Variables in Julia
Variables are some names given to the memory location to which they are assigned. These memory locations are used to store values that can be accessed by using the name of the location, i.e. Variable. Unlike C and Java, variables in Julia need not to be written with a Datatype. Julia auto-assigns the variable type by analyzing the type of value assigned to it.
Declaring and Initializing Variables:
Variables in Julia can be declared by just writing their name. There’s no need to define a datatype with it. Initializing variables can be done at the time of declaring variables. This can be done by simply assigning a value to the named variable.
variable_name = value
These variable values can be of any datatype: String, Integer, float, array, etc. as per user needs. Julia will assign the datatype automatically to the variable.
Rules for naming a variable in Julia
- Variable names in Julia must start with an underscore, a letter(A-Z or a-z) or a Unicode character greater than 00A0(nbsp).
- Variable names can also contain digits(0-9) or !, but must not begin with these.
- Operators like (+, ^, etc.) can also be used to name a variable.
- Variable names can also be written as words seperated by underscore, but that is not a good practice and must be avoided unless necessary.
How to get Variable datatype?
Julia assigns the variable datatype by itself at the time of initializing a variable, but what if there is a need to check what datatype a particular variable is?. Julia takes care of such things as well, if there is a need to check variable datatype, Julia provides a predefined function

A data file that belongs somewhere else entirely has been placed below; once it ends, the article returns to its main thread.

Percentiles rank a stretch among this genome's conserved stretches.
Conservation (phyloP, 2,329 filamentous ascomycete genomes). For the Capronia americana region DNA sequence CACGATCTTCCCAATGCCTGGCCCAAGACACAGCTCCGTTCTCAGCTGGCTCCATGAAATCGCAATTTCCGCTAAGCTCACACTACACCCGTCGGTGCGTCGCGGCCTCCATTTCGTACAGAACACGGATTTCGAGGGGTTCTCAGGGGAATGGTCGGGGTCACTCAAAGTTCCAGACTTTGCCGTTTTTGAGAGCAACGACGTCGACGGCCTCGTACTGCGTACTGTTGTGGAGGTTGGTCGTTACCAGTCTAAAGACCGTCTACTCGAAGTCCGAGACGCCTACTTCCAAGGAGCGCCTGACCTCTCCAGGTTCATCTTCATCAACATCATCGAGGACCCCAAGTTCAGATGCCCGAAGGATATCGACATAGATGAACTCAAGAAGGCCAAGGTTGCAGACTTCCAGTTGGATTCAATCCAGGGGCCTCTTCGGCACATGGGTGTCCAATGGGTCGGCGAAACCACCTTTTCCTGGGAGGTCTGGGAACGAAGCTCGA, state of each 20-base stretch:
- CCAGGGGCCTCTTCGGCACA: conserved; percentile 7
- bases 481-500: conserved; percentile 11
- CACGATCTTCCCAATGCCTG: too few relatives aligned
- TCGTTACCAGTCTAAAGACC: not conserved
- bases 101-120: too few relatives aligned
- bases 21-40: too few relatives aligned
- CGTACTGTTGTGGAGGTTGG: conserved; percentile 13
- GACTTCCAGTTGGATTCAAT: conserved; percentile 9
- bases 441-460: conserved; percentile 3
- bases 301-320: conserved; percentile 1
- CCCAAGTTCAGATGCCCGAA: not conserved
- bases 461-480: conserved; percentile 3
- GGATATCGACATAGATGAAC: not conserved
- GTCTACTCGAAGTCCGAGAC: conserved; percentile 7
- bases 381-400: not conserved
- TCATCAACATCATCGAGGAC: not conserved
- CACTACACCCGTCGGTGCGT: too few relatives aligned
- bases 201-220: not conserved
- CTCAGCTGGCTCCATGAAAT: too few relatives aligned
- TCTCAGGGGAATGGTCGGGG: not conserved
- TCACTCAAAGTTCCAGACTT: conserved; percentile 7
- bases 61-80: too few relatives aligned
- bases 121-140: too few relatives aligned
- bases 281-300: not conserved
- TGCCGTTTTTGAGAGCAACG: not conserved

typeof(). This typeof() function takes the variable name as a parameter and will return its datatype. This typeof() function can be used inside a
println() statement to show the datatype on the console.
Scope of a Variable
The scope of a variable means that which variable can be accessed from which block of the code. Julia allows assigning different values to the same variable name if it is not defined in the same scope block. Scope block of a variable can be a for loop, a while loop, or a function().
Above code generates an Error, because the scope of the variable b is limited to the for loop, while it is being accessed from the function Geeks(). To resolve this error, Julia provides a keyword
global. This keyword makes the changes made to the variable, global.
global keyword: Above given code which was generating an Error because of the variable scope, can also be resolved with the use of a predefined keyword ‘global‘. This keyword is used to define a global variable and if any changes are being made to the variable then those changes will be effective globally.